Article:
If you want to know who really controls Etn. Fr. Colruyt NV (EBR:COLR), then you’ll have to look at the makeup of its share registry. Institutions often own shares in more established companies, while it’s not unusual to see insiders own a fair bit of smaller companies. We also tend to see lower insider ownership in companies that were previously publicly owned.
With a market capitalization of €8.2b, Etn. Fr. Colruyt is rather large. We’d expect to see institutional investors on the register. Companies of this size are usually well known to retail investors, too. Taking a look at our data on the ownership groups (below), it’s seems that institutions own shares in the company. We can zoom in on the different ownership groups, to learn more about COLR.
What Does The Institutional Ownership Tell Us About Etn. Fr. Colruyt?
Institutional investors commonly compare their own returns to the returns of a commonly followed index. So they generally do consider buying larger companies that are included in the relevant benchmark index.
Etn. Fr. Colruyt already has institutions on the share registry. Indeed, they own 65% of the company. This implies the analysts working for those institutions have looked at the stock and they like it. But just like anyone else, they could be wrong. If multiple institutions change their view on a stock at the same time, you could see the share price drop fast. It’s therefore worth looking at Etn. Fr. Colruyt’s earnings history, below. Of course, the future is what really matters.
Since institutional investors own more than half the issued stock, the board will likely have to pay attention to their preferences. Etn. Fr. Colruyt is not owned by hedge funds. There are plenty of analysts covering the stock, so it might be worth seeing what they are forecasting, too.
Insider Ownership Of Etn. Fr. Colruyt
The definition of an insider can differ slightly between different countries, but members of the board of directors always count. Management ultimately answers to the board. However, it is not uncommon for managers to be executive board members, especially if they are a founder or the CEO.
Insider ownership is positive when it signals leadership are thinking like the true owners of the company. However, high insider ownership can also give immense power to a small group within the company. This can be negative in some circumstances.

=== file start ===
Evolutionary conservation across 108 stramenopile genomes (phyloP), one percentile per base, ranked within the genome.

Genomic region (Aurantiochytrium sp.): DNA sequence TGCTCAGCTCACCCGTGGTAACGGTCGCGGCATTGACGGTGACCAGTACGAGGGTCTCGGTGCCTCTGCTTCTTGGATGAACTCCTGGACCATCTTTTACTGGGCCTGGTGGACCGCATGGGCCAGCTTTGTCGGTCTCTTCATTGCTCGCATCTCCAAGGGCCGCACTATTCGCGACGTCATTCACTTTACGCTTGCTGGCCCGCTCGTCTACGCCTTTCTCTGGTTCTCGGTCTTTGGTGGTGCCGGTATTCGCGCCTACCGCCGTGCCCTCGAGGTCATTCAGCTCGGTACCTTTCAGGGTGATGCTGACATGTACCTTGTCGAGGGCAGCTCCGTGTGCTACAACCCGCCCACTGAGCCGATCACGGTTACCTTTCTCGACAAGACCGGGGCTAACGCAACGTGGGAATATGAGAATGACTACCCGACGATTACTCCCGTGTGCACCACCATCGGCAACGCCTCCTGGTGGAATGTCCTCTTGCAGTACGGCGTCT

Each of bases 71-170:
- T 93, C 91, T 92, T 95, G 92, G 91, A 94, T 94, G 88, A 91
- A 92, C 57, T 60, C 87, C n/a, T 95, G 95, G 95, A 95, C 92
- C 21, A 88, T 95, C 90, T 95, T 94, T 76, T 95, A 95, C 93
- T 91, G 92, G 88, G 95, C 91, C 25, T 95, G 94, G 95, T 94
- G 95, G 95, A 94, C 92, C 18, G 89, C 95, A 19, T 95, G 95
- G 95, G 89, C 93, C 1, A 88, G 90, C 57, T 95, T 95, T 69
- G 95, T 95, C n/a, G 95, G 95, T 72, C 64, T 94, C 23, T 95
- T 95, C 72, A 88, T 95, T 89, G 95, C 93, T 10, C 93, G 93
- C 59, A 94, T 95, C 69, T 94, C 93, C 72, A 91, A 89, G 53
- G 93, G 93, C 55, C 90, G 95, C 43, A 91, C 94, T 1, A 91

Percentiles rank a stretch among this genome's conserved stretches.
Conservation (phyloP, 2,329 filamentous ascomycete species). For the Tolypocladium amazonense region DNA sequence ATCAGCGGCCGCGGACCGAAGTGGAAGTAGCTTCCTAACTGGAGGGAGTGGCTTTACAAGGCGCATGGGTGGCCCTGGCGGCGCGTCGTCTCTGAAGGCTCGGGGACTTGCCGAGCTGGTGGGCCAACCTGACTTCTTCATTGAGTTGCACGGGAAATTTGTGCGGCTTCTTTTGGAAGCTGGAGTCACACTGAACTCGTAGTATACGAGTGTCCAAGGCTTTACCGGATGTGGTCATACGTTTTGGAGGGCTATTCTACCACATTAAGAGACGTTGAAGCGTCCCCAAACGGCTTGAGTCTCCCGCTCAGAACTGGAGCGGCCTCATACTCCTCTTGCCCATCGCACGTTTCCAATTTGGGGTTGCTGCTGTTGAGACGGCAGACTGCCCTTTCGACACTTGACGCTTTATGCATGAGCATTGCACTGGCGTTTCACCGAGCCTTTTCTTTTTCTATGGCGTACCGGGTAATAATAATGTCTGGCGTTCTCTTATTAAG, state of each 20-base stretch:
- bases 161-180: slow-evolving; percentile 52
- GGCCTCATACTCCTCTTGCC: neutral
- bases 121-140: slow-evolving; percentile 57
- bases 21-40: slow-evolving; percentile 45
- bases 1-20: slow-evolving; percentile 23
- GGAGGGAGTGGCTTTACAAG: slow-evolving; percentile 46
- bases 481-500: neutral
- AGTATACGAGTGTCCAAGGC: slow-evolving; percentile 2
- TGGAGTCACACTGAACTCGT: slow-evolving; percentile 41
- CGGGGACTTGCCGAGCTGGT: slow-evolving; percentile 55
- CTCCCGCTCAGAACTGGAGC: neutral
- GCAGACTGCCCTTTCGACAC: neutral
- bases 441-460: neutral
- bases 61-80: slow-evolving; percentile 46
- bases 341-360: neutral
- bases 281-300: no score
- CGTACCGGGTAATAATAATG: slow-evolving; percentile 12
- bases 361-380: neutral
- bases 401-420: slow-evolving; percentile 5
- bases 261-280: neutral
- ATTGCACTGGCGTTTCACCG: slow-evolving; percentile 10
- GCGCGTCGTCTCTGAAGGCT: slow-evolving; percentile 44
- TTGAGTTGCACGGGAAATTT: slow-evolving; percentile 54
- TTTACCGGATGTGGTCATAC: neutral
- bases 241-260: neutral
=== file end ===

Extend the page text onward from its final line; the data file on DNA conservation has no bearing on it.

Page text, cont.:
Our data cannot confirm that board members are holding shares personally. It is unusual not to have at least some personal holdings by board members, so our data might be flawed. A good next step would be to check how much the CEO is paid.
General Public Ownership
With a 22% ownership, the general public have some degree of sway over COLR. While this group can’t necessarily call the shots, it can certainly have a real influence on how the company is run.
Private Equity Ownership
Private equity firms hold a 5.9% stake in COLR. This suggests they can be influential in key policy decisions. Sometimes we see private equity stick around for the long term, but generally speaking they have a shorter investment horizon and — as the name suggests — don’t invest in public companies much. After some time they may look to sell and redeploy capital elsewhere.
Private Company Ownership
We can see that Private Companies own 7.2%, of the shares on issue. It might be worth looking deeper into this. If related parties, such as insiders, have an interest in one of these private companies, that should be disclosed in the annual report. Private companies may also have a strategic interest in the company.
While it is well worth considering the different groups that own a company, there are other factors that are even more important.
I always like to check for a history of revenue growth. You can too, by accessing this free chart of historic revenue and earnings in this detailed graph.
If you are like me, you may want to think about whether this company will grow or shrink. Luckily, you can check this free report showing analyst forecasts for its future.
NB: Figures in this article are calculated using data from the last twelve months, which refer to the 12-month period ending on the last date of the month the financial statement is dated. This may not be consistent with full year annual report figures.
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